Peer review of science results increasingly includes open, unfettered access to underlying data, but a lack of access to the software used to produce and analyze these data limits independent confirmation. Without access to software code, reproducibility will always be suspect due to such things as coding errors, numerical inconsistencies between the platforms running the software and the ordering of subordinate processes within the code, among other factors [Ince, et al.; Hatton; Monniaux].
Natural language descriptions of algorithms, such as Algorithm Theoretical Basis Documents (ATBDs), are inadequate to address the issues above and can be translated to code in many different ways, introducing ambiguities into the review process [Gervasi & Zowghi]. As a result, many major scientific journals broadly require open access to software to ensure the integrity of the peer review process (e.g., Science), while others empower editors and referees to include code review as a prerequisite for publication (e.g., Nature).
To best meet the aforementioned goals, ESDS established this Open Source Software Policy. The scope of this policy addresses the open source delivery of software developed with ESDS funding in order to: (1) generate, discover, access, transform, and analyze NASA Earth science data and (2) ensure open peer review of findings based on these data in a manner consistent with guidance to increase collaboration with other agencies.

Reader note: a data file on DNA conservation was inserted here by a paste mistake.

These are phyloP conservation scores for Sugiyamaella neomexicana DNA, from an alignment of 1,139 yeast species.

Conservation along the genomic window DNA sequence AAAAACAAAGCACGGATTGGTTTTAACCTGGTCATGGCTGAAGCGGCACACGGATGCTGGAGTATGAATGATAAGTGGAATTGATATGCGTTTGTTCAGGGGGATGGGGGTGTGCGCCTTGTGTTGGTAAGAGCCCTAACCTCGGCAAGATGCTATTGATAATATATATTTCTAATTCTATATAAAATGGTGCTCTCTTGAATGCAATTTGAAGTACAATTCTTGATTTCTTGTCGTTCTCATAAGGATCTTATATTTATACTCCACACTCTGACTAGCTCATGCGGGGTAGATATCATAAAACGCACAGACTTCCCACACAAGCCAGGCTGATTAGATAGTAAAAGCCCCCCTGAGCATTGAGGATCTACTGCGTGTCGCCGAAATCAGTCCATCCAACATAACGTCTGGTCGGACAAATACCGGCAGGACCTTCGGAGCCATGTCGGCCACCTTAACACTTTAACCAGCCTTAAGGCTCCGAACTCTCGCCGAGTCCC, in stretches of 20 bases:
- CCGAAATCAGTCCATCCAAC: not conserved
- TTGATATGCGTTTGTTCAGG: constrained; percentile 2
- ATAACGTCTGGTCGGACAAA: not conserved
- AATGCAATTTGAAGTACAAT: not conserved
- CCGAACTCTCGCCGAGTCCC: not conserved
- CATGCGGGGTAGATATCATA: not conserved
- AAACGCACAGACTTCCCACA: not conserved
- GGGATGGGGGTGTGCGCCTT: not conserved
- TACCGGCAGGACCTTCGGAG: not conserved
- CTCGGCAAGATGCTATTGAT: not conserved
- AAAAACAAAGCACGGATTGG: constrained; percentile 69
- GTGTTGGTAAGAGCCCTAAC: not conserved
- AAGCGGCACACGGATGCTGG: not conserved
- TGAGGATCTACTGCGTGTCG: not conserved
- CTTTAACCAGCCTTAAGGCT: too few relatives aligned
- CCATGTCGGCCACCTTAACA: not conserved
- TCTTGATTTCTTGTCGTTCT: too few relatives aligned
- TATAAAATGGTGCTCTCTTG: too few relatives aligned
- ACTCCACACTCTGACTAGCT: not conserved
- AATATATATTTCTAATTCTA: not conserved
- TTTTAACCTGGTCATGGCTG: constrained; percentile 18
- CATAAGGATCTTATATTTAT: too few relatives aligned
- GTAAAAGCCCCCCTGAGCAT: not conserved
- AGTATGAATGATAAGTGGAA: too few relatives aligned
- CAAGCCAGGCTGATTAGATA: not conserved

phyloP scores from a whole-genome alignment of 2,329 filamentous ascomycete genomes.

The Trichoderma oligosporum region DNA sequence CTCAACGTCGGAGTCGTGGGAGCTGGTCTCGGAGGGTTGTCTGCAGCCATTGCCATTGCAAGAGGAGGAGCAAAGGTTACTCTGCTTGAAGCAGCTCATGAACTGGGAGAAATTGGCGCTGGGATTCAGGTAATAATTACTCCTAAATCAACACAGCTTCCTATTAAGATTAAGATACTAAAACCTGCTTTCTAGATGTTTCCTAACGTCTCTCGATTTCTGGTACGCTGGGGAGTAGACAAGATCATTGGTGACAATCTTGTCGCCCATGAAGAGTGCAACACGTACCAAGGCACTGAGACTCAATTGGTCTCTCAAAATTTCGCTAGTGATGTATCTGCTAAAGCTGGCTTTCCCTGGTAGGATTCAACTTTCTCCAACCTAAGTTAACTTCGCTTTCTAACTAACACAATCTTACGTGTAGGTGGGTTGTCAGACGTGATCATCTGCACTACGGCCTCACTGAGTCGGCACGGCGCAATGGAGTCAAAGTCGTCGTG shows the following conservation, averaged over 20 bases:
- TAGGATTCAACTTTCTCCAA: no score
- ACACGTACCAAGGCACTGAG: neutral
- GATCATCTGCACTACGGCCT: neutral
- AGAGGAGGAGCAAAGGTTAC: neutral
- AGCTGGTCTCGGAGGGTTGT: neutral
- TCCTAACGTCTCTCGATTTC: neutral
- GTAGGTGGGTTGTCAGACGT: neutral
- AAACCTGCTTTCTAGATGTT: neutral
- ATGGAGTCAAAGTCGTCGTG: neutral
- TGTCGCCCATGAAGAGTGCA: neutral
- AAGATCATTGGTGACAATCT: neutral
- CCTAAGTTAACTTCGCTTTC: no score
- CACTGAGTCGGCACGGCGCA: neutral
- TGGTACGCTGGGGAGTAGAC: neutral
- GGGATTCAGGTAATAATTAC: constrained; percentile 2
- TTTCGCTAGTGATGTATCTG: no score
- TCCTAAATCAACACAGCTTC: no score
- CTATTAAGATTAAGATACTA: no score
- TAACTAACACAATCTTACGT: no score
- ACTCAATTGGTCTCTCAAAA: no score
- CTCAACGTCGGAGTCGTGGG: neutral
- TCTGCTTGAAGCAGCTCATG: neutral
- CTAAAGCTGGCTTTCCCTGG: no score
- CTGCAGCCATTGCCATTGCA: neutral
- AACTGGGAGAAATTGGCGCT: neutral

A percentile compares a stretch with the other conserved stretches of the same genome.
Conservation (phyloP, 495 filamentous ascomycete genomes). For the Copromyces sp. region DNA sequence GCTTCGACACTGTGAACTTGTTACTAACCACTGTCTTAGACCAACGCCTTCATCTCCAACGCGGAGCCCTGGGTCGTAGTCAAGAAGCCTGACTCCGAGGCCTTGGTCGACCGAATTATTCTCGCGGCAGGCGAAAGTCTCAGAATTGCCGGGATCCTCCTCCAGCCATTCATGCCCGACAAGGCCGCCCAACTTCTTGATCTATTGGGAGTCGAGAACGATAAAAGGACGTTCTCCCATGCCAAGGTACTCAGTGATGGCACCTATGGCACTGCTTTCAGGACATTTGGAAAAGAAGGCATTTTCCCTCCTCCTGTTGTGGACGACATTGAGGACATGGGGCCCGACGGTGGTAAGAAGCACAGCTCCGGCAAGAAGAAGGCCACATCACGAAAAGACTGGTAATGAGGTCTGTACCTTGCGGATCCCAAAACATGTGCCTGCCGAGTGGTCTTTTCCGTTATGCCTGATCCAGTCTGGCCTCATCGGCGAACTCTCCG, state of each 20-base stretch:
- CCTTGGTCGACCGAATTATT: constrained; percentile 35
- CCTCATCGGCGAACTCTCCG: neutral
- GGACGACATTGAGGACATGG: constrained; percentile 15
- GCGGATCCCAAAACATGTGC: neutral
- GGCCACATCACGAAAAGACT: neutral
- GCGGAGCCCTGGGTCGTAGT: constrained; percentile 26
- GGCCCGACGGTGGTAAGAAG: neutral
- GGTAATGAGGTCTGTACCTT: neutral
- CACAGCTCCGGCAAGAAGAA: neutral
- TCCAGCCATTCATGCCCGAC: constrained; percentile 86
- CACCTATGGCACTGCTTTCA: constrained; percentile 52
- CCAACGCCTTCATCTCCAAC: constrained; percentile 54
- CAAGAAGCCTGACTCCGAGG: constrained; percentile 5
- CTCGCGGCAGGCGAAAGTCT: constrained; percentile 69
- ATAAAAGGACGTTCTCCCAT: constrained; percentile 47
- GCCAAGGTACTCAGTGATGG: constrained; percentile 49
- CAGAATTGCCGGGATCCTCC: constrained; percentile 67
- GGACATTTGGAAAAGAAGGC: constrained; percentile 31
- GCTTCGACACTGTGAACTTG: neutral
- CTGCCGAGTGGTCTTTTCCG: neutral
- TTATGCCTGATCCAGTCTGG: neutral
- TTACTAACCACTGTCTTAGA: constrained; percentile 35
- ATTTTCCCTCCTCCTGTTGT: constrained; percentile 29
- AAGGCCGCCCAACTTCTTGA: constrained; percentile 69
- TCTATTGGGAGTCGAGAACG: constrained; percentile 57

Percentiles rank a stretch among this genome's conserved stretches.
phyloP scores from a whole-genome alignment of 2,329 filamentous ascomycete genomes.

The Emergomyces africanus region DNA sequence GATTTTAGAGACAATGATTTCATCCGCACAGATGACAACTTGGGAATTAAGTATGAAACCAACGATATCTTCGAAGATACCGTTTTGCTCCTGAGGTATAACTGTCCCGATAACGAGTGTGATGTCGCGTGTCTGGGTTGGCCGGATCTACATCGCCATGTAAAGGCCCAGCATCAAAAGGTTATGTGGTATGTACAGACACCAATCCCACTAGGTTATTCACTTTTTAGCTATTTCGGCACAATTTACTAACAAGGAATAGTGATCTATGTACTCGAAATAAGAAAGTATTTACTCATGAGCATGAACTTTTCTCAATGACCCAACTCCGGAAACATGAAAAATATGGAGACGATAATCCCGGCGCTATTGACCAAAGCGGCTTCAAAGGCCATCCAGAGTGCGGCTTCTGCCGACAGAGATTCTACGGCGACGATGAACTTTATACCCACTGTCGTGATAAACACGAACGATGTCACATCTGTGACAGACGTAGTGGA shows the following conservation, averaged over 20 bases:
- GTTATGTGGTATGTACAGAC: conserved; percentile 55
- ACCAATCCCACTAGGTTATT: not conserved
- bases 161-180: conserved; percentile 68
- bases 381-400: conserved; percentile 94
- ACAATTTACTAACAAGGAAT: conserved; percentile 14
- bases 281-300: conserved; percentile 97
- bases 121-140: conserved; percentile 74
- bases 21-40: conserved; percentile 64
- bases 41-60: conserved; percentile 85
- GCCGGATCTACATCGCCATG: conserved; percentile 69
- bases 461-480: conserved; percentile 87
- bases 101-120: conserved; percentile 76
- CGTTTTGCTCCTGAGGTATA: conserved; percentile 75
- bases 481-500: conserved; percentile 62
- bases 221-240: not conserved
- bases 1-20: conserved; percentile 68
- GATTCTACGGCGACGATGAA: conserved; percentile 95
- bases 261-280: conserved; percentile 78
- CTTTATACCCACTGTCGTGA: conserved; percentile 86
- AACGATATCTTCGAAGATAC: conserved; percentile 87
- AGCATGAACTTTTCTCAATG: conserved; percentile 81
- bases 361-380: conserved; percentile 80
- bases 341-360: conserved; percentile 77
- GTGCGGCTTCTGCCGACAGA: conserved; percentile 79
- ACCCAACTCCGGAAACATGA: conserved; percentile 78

- Science Journal open source policy
- Nature open source policy
- Open Source Initiative (OSI)
- Ince, Hatton, Graham-Cunning, The case for open computer programs. Nature 482, 485–488 (23 February 2012) doi:10.1038/nature10836 Hatton, L. The T experiments: errors in scientific software. IEEE Comput. Sci. Eng. 4, 27–38 (1997)
- Monniaux, D. The pitfalls of verifying floating-point computations. ACM Trans. Programming Languages Systems 30 (3). 1–41 (2008)
- Gervasi, V. & Zowghi, D. On the role of ambiguity in RE. In Requirements Engineering: Foundation for Software Quality (eds Wieringa, R. & Persson, A) 248–254 (Springer, 2010)
- Mattmann, C., Crichton, D.J., Hart, A.F., Kelly, S.C., Goodale, C., Ramirez, P.M., Hughes, S., Downs, R.R., and Lindsay, F. Understanding Open Source Software at NASA IN IT Professional 14(2) 29035, March 2012
- 18F: An Open Source Team
- Federal Source Code Policy OMB-16-21, Footnote 19
- NASA National Aeronautics and Space Act